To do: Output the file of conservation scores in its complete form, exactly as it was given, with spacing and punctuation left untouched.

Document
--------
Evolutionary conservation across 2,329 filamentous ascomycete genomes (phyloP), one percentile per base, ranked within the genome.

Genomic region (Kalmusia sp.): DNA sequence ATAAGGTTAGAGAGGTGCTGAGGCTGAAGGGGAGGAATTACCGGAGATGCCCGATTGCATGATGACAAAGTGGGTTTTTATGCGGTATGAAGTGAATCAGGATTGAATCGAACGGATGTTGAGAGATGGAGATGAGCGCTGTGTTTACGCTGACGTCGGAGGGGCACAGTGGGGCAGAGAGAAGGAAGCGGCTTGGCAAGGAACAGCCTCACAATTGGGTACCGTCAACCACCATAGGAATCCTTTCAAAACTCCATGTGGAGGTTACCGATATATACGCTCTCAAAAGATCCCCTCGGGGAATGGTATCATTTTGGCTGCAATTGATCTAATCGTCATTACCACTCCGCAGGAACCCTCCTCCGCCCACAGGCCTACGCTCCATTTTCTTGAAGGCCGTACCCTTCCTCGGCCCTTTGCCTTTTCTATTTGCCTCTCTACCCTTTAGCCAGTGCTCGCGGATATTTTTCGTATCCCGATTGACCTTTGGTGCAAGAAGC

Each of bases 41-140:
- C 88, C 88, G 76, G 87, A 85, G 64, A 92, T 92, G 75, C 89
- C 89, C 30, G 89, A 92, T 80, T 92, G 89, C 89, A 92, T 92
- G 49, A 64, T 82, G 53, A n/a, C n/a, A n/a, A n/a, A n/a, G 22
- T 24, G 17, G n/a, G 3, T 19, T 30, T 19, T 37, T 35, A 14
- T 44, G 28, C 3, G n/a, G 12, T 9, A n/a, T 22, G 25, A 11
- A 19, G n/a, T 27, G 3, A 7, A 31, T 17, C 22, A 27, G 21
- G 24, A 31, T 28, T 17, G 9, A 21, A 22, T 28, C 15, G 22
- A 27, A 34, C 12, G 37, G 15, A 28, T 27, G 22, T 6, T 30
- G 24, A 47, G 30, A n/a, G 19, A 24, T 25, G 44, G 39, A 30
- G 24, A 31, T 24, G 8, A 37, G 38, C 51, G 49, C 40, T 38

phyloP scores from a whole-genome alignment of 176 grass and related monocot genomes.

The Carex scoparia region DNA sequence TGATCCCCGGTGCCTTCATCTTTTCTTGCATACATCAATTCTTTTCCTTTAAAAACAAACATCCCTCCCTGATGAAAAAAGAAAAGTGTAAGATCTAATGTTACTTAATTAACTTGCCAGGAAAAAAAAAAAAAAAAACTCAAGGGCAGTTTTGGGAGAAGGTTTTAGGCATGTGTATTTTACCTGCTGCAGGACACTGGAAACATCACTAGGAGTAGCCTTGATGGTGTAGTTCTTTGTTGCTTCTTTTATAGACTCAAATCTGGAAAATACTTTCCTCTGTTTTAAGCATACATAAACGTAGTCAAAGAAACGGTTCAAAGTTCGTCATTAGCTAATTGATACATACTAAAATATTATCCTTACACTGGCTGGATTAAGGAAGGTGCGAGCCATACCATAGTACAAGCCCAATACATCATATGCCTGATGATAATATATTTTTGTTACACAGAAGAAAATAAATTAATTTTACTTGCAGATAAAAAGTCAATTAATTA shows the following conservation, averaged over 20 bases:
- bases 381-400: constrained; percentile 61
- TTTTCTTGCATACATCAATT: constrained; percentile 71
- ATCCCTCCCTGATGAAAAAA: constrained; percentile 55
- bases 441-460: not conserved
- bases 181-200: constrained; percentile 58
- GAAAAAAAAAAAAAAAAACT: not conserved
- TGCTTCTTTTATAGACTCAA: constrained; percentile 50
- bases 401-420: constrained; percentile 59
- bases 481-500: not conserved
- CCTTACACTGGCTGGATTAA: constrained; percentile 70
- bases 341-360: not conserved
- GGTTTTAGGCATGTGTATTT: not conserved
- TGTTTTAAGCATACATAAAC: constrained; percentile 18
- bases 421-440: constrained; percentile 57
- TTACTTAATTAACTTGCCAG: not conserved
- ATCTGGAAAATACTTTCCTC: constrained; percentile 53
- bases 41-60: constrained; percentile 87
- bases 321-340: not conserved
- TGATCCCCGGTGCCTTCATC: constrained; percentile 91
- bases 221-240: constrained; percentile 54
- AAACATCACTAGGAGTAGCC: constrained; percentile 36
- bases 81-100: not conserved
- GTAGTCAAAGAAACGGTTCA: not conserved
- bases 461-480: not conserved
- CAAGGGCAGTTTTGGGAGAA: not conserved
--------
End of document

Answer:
Evolutionary conservation across 2,329 filamentous ascomycete genomes (phyloP), one percentile per base, ranked within the genome.

Genomic region (Kalmusia sp.): DNA sequence ATAAGGTTAGAGAGGTGCTGAGGCTGAAGGGGAGGAATTACCGGAGATGCCCGATTGCATGATGACAAAGTGGGTTTTTATGCGGTATGAAGTGAATCAGGATTGAATCGAACGGATGTTGAGAGATGGAGATGAGCGCTGTGTTTACGCTGACGTCGGAGGGGCACAGTGGGGCAGAGAGAAGGAAGCGGCTTGGCAAGGAACAGCCTCACAATTGGGTACCGTCAACCACCATAGGAATCCTTTCAAAACTCCATGTGGAGGTTACCGATATATACGCTCTCAAAAGATCCCCTCGGGGAATGGTATCATTTTGGCTGCAATTGATCTAATCGTCATTACCACTCCGCAGGAACCCTCCTCCGCCCACAGGCCTACGCTCCATTTTCTTGAAGGCCGTACCCTTCCTCGGCCCTTTGCCTTTTCTATTTGCCTCTCTACCCTTTAGCCAGTGCTCGCGGATATTTTTCGTATCCCGATTGACCTTTGGTGCAAGAAGC

Each of bases 41-140:
- C 88, C 88, G 76, G 87, A 85, G 64, A 92, T 92, G 75, C 89
- C 89, C 30, G 89, A 92, T 80, T 92, G 89, C 89, A 92, T 92
- G 49, A 64, T 82, G 53, A n/a, C n/a, A n/a, A n/a, A n/a, G 22
- T 24, G 17, G n/a, G 3, T 19, T 30, T 19, T 37, T 35, A 14
- T 44, G 28, C 3, G n/a, G 12, T 9, A n/a, T 22, G 25, A 11
- A 19, G n/a, T 27, G 3, A 7, A 31, T 17, C 22, A 27, G 21
- G 24, A 31, T 28, T 17, G 9, A 21, A 22, T 28, C 15, G 22
- A 27, A 34, C 12, G 37, G 15, A 28, T 27, G 22, T 6, T 30
- G 24, A 47, G 30, A n/a, G 19, A 24, T 25, G 44, G 39, A 30
- G 24, A 31, T 24, G 8, A 37, G 38, C 51, G 49, C 40, T 38

phyloP scores from a whole-genome alignment of 176 grass and related monocot genomes.

The Carex scoparia region DNA sequence TGATCCCCGGTGCCTTCATCTTTTCTTGCATACATCAATTCTTTTCCTTTAAAAACAAACATCCCTCCCTGATGAAAAAAGAAAAGTGTAAGATCTAATGTTACTTAATTAACTTGCCAGGAAAAAAAAAAAAAAAAACTCAAGGGCAGTTTTGGGAGAAGGTTTTAGGCATGTGTATTTTACCTGCTGCAGGACACTGGAAACATCACTAGGAGTAGCCTTGATGGTGTAGTTCTTTGTTGCTTCTTTTATAGACTCAAATCTGGAAAATACTTTCCTCTGTTTTAAGCATACATAAACGTAGTCAAAGAAACGGTTCAAAGTTCGTCATTAGCTAATTGATACATACTAAAATATTATCCTTACACTGGCTGGATTAAGGAAGGTGCGAGCCATACCATAGTACAAGCCCAATACATCATATGCCTGATGATAATATATTTTTGTTACACAGAAGAAAATAAATTAATTTTACTTGCAGATAAAAAGTCAATTAATTA shows the following conservation, averaged over 20 bases:
- bases 381-400: constrained; percentile 61
- TTTTCTTGCATACATCAATT: constrained; percentile 71
- ATCCCTCCCTGATGAAAAAA: constrained; percentile 55
- bases 441-460: not conserved
- bases 181-200: constrained; percentile 58
- GAAAAAAAAAAAAAAAAACT: not conserved
- TGCTTCTTTTATAGACTCAA: constrained; percentile 50
- bases 401-420: constrained; percentile 59
- bases 481-500: not conserved
- CCTTACACTGGCTGGATTAA: constrained; percentile 70
- bases 341-360: not conserved
- GGTTTTAGGCATGTGTATTT: not conserved
- TGTTTTAAGCATACATAAAC: constrained; percentile 18
- bases 421-440: constrained; percentile 57
- TTACTTAATTAACTTGCCAG: not conserved
- ATCTGGAAAATACTTTCCTC: constrained; percentile 53
- bases 41-60: constrained; percentile 87
- bases 321-340: not conserved
- TGATCCCCGGTGCCTTCATC: constrained; percentile 91
- bases 221-240: constrained; percentile 54
- AAACATCACTAGGAGTAGCC: constrained; percentile 36
- bases 81-100: not conserved
- GTAGTCAAAGAAACGGTTCA: not conserved
- bases 461-480: not conserved
- CAAGGGCAGTTTTGGGAGAA: not conserved